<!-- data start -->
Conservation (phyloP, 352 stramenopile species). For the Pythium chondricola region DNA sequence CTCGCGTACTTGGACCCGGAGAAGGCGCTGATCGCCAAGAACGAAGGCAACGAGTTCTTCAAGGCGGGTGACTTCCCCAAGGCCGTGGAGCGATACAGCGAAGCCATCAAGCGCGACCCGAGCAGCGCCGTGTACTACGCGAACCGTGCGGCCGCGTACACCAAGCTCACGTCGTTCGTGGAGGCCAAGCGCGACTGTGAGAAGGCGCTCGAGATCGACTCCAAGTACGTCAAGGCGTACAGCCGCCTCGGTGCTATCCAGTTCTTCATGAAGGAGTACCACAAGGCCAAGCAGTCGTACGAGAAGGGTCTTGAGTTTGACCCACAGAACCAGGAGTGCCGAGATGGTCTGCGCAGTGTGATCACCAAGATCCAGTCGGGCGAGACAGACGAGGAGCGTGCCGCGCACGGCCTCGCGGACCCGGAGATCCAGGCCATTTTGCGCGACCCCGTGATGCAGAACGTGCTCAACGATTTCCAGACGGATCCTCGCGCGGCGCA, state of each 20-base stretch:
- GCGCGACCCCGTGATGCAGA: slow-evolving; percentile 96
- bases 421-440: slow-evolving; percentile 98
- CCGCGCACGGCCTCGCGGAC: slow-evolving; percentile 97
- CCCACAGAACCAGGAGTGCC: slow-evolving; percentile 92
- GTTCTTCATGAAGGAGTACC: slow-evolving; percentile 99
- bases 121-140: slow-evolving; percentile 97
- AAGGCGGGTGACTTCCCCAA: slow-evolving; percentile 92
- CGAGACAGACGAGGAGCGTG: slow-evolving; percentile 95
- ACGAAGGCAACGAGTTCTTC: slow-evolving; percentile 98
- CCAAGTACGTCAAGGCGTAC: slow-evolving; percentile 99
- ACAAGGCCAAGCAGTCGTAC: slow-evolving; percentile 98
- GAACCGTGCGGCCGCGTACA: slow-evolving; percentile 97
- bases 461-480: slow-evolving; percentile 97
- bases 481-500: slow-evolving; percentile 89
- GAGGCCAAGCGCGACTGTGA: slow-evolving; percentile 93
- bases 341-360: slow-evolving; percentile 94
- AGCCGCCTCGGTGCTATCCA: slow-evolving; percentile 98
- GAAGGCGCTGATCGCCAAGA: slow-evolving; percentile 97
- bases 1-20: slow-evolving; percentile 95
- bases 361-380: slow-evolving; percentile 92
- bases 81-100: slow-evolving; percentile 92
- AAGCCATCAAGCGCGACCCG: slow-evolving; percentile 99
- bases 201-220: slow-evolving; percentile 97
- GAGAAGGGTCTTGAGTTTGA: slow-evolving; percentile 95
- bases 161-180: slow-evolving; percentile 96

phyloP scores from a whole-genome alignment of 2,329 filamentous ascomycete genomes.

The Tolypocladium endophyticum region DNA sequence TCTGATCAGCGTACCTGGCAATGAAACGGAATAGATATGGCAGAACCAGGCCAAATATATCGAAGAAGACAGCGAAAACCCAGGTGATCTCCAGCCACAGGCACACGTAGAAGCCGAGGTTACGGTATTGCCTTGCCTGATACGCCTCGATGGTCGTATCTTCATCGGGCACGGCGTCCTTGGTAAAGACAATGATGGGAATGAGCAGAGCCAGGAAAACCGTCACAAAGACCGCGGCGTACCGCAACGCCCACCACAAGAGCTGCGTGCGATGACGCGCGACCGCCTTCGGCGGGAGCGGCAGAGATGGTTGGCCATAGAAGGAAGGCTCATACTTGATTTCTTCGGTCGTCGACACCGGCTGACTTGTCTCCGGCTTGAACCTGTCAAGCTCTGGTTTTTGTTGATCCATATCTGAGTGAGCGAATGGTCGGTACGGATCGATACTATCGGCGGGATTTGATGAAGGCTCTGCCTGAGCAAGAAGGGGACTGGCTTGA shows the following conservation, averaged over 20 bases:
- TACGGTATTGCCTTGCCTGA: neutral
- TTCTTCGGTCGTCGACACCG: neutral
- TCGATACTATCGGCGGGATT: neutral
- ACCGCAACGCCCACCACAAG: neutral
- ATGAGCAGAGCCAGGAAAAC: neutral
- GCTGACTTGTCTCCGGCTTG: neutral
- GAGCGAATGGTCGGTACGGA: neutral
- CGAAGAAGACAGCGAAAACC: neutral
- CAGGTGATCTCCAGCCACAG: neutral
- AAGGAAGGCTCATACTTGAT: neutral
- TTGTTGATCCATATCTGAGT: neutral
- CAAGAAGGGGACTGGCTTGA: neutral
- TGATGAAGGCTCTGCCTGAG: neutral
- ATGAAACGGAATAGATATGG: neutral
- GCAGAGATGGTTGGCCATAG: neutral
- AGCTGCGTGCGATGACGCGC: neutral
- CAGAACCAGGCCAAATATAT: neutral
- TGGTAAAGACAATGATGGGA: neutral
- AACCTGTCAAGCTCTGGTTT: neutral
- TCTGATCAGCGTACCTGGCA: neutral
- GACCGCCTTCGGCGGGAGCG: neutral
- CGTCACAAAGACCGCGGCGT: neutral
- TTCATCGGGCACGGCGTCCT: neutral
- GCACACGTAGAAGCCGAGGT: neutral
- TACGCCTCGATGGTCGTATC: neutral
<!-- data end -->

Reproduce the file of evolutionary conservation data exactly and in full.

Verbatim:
Conservation (phyloP, 352 stramenopile species). For the Pythium chondricola region DNA sequence CTCGCGTACTTGGACCCGGAGAAGGCGCTGATCGCCAAGAACGAAGGCAACGAGTTCTTCAAGGCGGGTGACTTCCCCAAGGCCGTGGAGCGATACAGCGAAGCCATCAAGCGCGACCCGAGCAGCGCCGTGTACTACGCGAACCGTGCGGCCGCGTACACCAAGCTCACGTCGTTCGTGGAGGCCAAGCGCGACTGTGAGAAGGCGCTCGAGATCGACTCCAAGTACGTCAAGGCGTACAGCCGCCTCGGTGCTATCCAGTTCTTCATGAAGGAGTACCACAAGGCCAAGCAGTCGTACGAGAAGGGTCTTGAGTTTGACCCACAGAACCAGGAGTGCCGAGATGGTCTGCGCAGTGTGATCACCAAGATCCAGTCGGGCGAGACAGACGAGGAGCGTGCCGCGCACGGCCTCGCGGACCCGGAGATCCAGGCCATTTTGCGCGACCCCGTGATGCAGAACGTGCTCAACGATTTCCAGACGGATCCTCGCGCGGCGCA, state of each 20-base stretch:
- GCGCGACCCCGTGATGCAGA: slow-evolving; percentile 96
- bases 421-440: slow-evolving; percentile 98
- CCGCGCACGGCCTCGCGGAC: slow-evolving; percentile 97
- CCCACAGAACCAGGAGTGCC: slow-evolving; percentile 92
- GTTCTTCATGAAGGAGTACC: slow-evolving; percentile 99
- bases 121-140: slow-evolving; percentile 97
- AAGGCGGGTGACTTCCCCAA: slow-evolving; percentile 92
- CGAGACAGACGAGGAGCGTG: slow-evolving; percentile 95
- ACGAAGGCAACGAGTTCTTC: slow-evolving; percentile 98
- CCAAGTACGTCAAGGCGTAC: slow-evolving; percentile 99
- ACAAGGCCAAGCAGTCGTAC: slow-evolving; percentile 98
- GAACCGTGCGGCCGCGTACA: slow-evolving; percentile 97
- bases 461-480: slow-evolving; percentile 97
- bases 481-500: slow-evolving; percentile 89
- GAGGCCAAGCGCGACTGTGA: slow-evolving; percentile 93
- bases 341-360: slow-evolving; percentile 94
- AGCCGCCTCGGTGCTATCCA: slow-evolving; percentile 98
- GAAGGCGCTGATCGCCAAGA: slow-evolving; percentile 97
- bases 1-20: slow-evolving; percentile 95
- bases 361-380: slow-evolving; percentile 92
- bases 81-100: slow-evolving; percentile 92
- AAGCCATCAAGCGCGACCCG: slow-evolving; percentile 99
- bases 201-220: slow-evolving; percentile 97
- GAGAAGGGTCTTGAGTTTGA: slow-evolving; percentile 95
- bases 161-180: slow-evolving; percentile 96

phyloP scores from a whole-genome alignment of 2,329 filamentous ascomycete genomes.

The Tolypocladium endophyticum region DNA sequence TCTGATCAGCGTACCTGGCAATGAAACGGAATAGATATGGCAGAACCAGGCCAAATATATCGAAGAAGACAGCGAAAACCCAGGTGATCTCCAGCCACAGGCACACGTAGAAGCCGAGGTTACGGTATTGCCTTGCCTGATACGCCTCGATGGTCGTATCTTCATCGGGCACGGCGTCCTTGGTAAAGACAATGATGGGAATGAGCAGAGCCAGGAAAACCGTCACAAAGACCGCGGCGTACCGCAACGCCCACCACAAGAGCTGCGTGCGATGACGCGCGACCGCCTTCGGCGGGAGCGGCAGAGATGGTTGGCCATAGAAGGAAGGCTCATACTTGATTTCTTCGGTCGTCGACACCGGCTGACTTGTCTCCGGCTTGAACCTGTCAAGCTCTGGTTTTTGTTGATCCATATCTGAGTGAGCGAATGGTCGGTACGGATCGATACTATCGGCGGGATTTGATGAAGGCTCTGCCTGAGCAAGAAGGGGACTGGCTTGA shows the following conservation, averaged over 20 bases:
- TACGGTATTGCCTTGCCTGA: neutral
- TTCTTCGGTCGTCGACACCG: neutral
- TCGATACTATCGGCGGGATT: neutral
- ACCGCAACGCCCACCACAAG: neutral
- ATGAGCAGAGCCAGGAAAAC: neutral
- GCTGACTTGTCTCCGGCTTG: neutral
- GAGCGAATGGTCGGTACGGA: neutral
- CGAAGAAGACAGCGAAAACC: neutral
- CAGGTGATCTCCAGCCACAG: neutral
- AAGGAAGGCTCATACTTGAT: neutral
- TTGTTGATCCATATCTGAGT: neutral
- CAAGAAGGGGACTGGCTTGA: neutral
- TGATGAAGGCTCTGCCTGAG: neutral
- ATGAAACGGAATAGATATGG: neutral
- GCAGAGATGGTTGGCCATAG: neutral
- AGCTGCGTGCGATGACGCGC: neutral
- CAGAACCAGGCCAAATATAT: neutral
- TGGTAAAGACAATGATGGGA: neutral
- AACCTGTCAAGCTCTGGTTT: neutral
- TCTGATCAGCGTACCTGGCA: neutral
- GACCGCCTTCGGCGGGAGCG: neutral
- CGTCACAAAGACCGCGGCGT: neutral
- TTCATCGGGCACGGCGTCCT: neutral
- GCACACGTAGAAGCCGAGGT: neutral
- TACGCCTCGATGGTCGTATC: neutral